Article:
I have been struggling to write this email. Do I write about this week’s Parsha – and talk about the garments that the Kohanim (High Priests) wore in the Holy Temple, and the meaning and lessons we can derive from those garments? Or do I write about the upcoming holiday of Purim or the special Torah portion we read the Shabbat before Purim about Amalek? While there is so much I could say about each of those topics, I ultimately chose to write about an experience I had this past Shabbat.
My friend had just had a baby girl last week! While a baby boy is named at his bris, a baby girl is formally named in shul on a day when the Torah is read, and a special Misheberach is said that begins with a blessing for good health for the mother and then continues with giving the baby her name followed by a prayer that she grow to be a wise and understanding Jewish woman of goodness and greatness.
What really struck me was what happened right before the Rabbi recited the misheberach.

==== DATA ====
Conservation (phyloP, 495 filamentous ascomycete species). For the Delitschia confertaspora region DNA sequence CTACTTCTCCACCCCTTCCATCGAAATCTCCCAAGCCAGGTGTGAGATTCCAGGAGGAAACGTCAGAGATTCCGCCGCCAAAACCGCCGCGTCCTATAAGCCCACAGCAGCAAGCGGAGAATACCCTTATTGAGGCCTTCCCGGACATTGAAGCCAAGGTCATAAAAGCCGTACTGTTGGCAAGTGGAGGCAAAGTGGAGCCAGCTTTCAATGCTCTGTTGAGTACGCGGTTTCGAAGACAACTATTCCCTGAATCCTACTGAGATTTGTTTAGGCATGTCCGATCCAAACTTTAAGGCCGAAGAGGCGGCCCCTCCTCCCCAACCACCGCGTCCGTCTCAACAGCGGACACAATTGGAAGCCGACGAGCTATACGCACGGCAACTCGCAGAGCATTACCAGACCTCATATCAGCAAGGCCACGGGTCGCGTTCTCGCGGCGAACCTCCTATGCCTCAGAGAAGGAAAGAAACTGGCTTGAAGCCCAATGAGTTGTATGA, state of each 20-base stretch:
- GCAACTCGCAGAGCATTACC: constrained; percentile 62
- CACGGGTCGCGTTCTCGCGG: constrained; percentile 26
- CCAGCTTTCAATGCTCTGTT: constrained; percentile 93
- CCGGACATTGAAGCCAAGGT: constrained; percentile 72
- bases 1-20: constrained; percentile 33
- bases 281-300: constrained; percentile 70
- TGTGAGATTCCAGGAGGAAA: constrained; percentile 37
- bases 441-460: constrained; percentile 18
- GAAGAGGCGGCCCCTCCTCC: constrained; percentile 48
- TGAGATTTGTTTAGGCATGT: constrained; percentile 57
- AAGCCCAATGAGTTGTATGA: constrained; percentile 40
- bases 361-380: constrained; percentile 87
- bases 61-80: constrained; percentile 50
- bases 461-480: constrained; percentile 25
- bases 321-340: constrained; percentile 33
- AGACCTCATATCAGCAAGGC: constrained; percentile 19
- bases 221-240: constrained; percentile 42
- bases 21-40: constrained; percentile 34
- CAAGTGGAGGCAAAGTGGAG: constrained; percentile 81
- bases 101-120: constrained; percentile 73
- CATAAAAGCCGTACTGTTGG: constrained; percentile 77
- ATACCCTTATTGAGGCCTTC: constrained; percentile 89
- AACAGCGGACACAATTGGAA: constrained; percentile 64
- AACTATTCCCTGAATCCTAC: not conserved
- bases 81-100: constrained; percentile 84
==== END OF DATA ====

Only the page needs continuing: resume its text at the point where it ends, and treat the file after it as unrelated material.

The Rabbi said that while this was a truly joyous occasion, welcoming another Jewish daughter to the Jewish People, this can also be a painful time for those who have been struggling to have children (either couples who have been having trouble conceiving, or for those who are not married yet and wonder if they will ever have children), and we must be sensitive to this. He then said a beautiful prayer for those who are struggling to have children. (They also do this prayer before all of the children in the congregation go under the giant tallit on Simchat Torah).
I was really moved by this gesture of sensitivity and when I was talking to my husband about it at lunch I said that this is truly a demonstration of one of the essence of Judaisim – sensitivity. I have a magnet on my fridge that says “Before you speak, think: How would I feel if someone said this about me?” and one that says “Be kind: Everyone you meet has a challenge you know nothing about.”
As a therapist in private practice (I always say I sit on both sides of the couch – or the screen these days!), I can tell you that everyone, and I mean everyone, has “stuff” that they are going through. Judaism teaches us to think beyond ourselves and to be sensitive to what others might be going through.
Yes, we should celebrate simchas (and my blessing is there should be many!) and at the same time, we should be aware that others might be suffering as well. Thinking beyond ourselves teaches us that we are part of something so much bigger – we are part of the Jewish People and even bigger than that, we are part of all of humanity.
Have a great week.